Tuesday, April 20, 2010

Why I Left the Tea Party Rally in Less Than a Half-Hour

By Robert Ringer

On April 15, I attended my third tea-party rally, this one at the Washington Monument. While I applaud those who put in the time and effort to organize the event, as well as those who took the time to participate, I was a bit disappointed.

First, I was hopeful that an overwhelmingly large crowd would turn out, given the significance of the date. It didn’t happen. It looked to me to be about 10,000 people, which must have warmed the hearts of the Obama-loving left that so desperately wants to believe that voter anger will fade away by November.

Second, unlike the previous two tea-party rallies at the Capitol Building, the atmosphere was more like a social gathering than a serious protest. In fact, because of the lack of excitement and intensity, I left in less than an hour.

My feelings were confirmed by a column in The Wall Street Journal, which said that ”The Thursday night crowd was more subdued than tea party activists at town hall meetings last summer; they waved more flags and displayed fewer angry posters.” Sounds good for the progressives who now rule the country, but bad for American serfs.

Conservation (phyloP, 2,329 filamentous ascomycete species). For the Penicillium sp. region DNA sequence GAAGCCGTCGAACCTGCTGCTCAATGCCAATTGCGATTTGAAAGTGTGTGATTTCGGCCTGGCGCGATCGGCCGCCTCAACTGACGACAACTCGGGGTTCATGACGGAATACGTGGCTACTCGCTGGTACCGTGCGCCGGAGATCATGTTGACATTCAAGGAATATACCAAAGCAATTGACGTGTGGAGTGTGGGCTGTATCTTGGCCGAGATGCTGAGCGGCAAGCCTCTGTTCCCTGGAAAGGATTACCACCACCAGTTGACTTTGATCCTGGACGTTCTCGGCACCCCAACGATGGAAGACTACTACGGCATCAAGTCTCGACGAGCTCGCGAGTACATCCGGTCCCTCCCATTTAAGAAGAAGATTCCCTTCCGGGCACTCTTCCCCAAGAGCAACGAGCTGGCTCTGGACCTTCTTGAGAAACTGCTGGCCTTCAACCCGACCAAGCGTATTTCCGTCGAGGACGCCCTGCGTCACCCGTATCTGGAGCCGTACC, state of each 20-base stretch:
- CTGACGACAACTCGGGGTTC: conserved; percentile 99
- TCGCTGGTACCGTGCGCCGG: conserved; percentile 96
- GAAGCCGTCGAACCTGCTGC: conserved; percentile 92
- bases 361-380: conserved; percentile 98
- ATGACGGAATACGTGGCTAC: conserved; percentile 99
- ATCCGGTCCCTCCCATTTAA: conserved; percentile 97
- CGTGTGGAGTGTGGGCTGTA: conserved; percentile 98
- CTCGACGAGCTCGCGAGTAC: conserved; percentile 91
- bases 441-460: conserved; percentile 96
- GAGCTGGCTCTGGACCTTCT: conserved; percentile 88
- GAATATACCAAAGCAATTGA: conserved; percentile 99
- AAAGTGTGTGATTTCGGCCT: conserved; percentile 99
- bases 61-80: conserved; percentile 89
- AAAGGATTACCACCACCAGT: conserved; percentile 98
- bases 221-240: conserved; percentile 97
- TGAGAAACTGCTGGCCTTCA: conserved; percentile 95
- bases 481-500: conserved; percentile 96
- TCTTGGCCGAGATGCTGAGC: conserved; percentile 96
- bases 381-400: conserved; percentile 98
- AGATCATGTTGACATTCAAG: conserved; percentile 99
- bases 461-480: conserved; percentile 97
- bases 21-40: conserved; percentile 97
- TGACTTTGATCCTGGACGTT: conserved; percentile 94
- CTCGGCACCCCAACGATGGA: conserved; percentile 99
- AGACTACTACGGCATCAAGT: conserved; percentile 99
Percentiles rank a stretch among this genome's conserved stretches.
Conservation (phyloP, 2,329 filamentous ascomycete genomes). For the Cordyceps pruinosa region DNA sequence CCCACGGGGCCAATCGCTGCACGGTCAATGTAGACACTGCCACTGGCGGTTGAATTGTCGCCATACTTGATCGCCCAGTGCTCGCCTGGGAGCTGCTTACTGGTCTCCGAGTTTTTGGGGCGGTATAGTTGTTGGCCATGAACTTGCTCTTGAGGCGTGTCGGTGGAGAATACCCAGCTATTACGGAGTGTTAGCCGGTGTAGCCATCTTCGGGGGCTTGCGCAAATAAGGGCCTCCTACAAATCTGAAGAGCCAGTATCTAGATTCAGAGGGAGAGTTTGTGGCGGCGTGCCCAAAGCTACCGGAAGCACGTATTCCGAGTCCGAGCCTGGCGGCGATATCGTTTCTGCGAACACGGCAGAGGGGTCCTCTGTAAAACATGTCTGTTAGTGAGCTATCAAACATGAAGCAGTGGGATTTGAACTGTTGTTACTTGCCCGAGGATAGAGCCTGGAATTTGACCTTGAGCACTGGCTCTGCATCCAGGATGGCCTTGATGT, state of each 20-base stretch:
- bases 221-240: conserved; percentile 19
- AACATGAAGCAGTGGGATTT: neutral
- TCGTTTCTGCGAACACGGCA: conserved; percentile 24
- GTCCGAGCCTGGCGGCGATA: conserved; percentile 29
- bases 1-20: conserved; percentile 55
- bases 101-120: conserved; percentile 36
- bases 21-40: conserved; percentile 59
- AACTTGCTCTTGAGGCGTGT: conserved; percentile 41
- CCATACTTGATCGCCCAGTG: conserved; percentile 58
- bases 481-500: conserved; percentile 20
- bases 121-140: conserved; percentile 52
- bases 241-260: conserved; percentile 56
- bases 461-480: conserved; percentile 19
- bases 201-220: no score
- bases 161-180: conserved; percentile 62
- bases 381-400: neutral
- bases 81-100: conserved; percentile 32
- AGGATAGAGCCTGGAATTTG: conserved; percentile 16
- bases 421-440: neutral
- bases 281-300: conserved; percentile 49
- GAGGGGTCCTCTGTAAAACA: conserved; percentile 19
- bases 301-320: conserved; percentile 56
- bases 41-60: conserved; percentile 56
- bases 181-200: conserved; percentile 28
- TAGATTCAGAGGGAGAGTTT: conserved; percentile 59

I go to these tea-party rallies with two objectives in mind. First, I want to get a grasp of the overall mood of the event. Second, I closely study as many people as possible, observing their approximate age, dress, demeanor, body language, and anything else about them that is noteworthy.

I would use the word docile to describe the overall mood at the April 15 event as compared to previous rallies. I got the uncomfortable feeling that the tea-party people might be consciously – or perhaps unconsciously – toning down their anger because they’re feeling intimidated by the wild accusations of the ruling oligarchy in D.C., the government-manipulated media, and true-believing citizens who yearn to live in a socialist utopia.

Read the rest here.

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